Under the proposal, the Giants could be playing here at Oracle Park, but of course without fans in the stands.
Dr. Anthony Fauci made a pretty prescient-looking prediction a month ago when Major League Baseball was making rumblings about starting the baseball season amidst our shelter-in-place purgatory. “If you could get on television, Major League Baseball, to start July 4,” he told Vanity Fair in an April 15 piece, when MLB was not commenting on a timeline. “Let’s say, nobody comes to the stadium. You just, you do it.” His advice seems to have found its way into today's leaked announcement in a KPIX/AP report that MLB owners approved a plan for a 2020 season, starting July 4th weekend, and without fans in attendance. (Fans could possibly return later in the season, with severe distancing measures in place.)
BREAKING: Major League Baseball owners OK a proposal that could lead to the coronavirus-delayed season starting around the Fourth of July weekend in ballparks without fans.— AP Sports (@AP_Sports) May 11, 2020
ESPN very frankly reports that “money is at the heart of the return,” as owners and players would have to agree on a new revenue split considering that a loss of ticket sales, concessions, and parking will mean everyone’s making substantially less per game.
We’ll let them sort out those details. But here’s a bullet-point look at the other changes to what would be an extremely unusual baseball season that would be an 82-game regular season and would be played, at least at first, in empty parks:
- Teams could play in their home parks (if allowed in those communities), so the Arizona/Florida “bubble plans” appear scrapped
- 14 teams make the playoffs instead of just 10
- Spring Training starts in June, but with no exhibition games before Opening Day
- Teams only play divisional opponents, and their respective same region for inter-league play
- National League will get a Designated Hitter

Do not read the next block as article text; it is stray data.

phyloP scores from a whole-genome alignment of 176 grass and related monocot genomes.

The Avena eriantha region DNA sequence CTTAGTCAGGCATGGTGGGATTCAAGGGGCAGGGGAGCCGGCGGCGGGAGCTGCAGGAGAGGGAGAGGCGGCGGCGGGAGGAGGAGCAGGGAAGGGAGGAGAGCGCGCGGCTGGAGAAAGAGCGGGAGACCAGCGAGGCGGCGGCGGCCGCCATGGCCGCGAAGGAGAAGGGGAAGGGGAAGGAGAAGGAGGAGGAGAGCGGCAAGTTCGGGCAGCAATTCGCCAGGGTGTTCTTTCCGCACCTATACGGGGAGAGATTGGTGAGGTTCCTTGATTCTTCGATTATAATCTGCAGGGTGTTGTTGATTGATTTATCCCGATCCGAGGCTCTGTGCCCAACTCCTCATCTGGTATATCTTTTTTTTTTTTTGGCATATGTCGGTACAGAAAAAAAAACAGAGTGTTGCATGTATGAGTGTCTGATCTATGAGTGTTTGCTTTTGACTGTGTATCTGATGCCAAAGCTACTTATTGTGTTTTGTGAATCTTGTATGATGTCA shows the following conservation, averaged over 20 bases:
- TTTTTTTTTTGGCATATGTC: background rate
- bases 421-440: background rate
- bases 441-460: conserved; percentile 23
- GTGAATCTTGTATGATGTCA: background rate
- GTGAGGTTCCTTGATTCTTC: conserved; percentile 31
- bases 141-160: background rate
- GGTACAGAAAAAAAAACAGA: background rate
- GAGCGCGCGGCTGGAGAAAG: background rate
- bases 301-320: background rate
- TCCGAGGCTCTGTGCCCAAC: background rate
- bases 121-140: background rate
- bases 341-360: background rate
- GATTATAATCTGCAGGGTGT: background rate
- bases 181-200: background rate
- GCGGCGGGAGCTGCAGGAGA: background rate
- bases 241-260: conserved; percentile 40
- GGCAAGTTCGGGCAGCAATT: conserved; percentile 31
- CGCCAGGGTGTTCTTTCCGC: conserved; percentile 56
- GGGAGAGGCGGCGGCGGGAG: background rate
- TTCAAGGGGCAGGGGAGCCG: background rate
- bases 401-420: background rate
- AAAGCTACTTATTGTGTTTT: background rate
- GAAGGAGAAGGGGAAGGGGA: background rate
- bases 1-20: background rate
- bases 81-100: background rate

Bear with me, but it feels like we've zoomed past the most important aspect of any MLB restart plan: health protections for players, families, staff, stadium workers and the workforce it would require to resume a season. Here are some things I'll be looking for in the proposal...— Obi-Sean Kenobi Doolittle (@whatwouldDOOdo) May 11, 2020
But the plan may not be a hit with the players, who also will have to approve it. Former A’s pitcher Sean Doolittle weighs in with a deeply thoughtful 16-tweet thread decrying the lack of safety precautions described in the plan. Yes, the account calls itself “Obi-Sean Kenobi Doolittle” and depicts him with a lightsaber and a Baby Yoda, but it’s him, he’s still a Bay Area kind of guy. It’s a great thread and he’s still going, and contains the gem “Research has shown Covid-19 may cause issues with male hormone ratios — even in younger men, which could lead to fertility complications. Not ideal. Extremely suboptimal. Zero stars.”
We do hope they figure out adequate safety protocols, but of course our thoughts immediately leap to what does this mean for the Giants??? The DH is the big change, and probably a great fit for our returning hero Hunter Pence, Buster Posey on his days off catching, or Pablo Sandoval if he makes the roster. Most of their games would be division-only contests against the Dodgers, Padres, Rockies and Diamondbacks. The Giants will not be playing inter-league games against the AL Central teams as scheduled, but instead against the AL West — which includes the A’s, and the infamous cheaters the Houston Astros. Beanball, baby! And of course they have a better chance of making the playoffs, as each league gets two more wild cards. In an even-numbered year, anything can happen with this team.
Hopefully these concerns will be addressed in MLB's proposal, first and foremost: 1) what's the plan to ethically acquire enough tests? 2) what's the protocol if a player, staff member, or worker contracts the virus? We want to play. And we want everyone to stay safe.— Obi-Sean Kenobi Doolittle (@whatwouldDOOdo) May 11, 2020
Baseball could be the first major sport back (sorry NASCAR and UFC), which seems glorious, but could be a disaster. The modified travel schedule still involves a lot of travel, so that expands the risk vector. Teams are kept within their regional divisions, but what if one division has an outbreak and others do not? Or what if the whole sport has an outbreak? The nuclear possibility, of course, is players dying during the season. Every sport will have to entertain these scenarios, but MLB seems set on being the leadoff hitter for the return of live sports.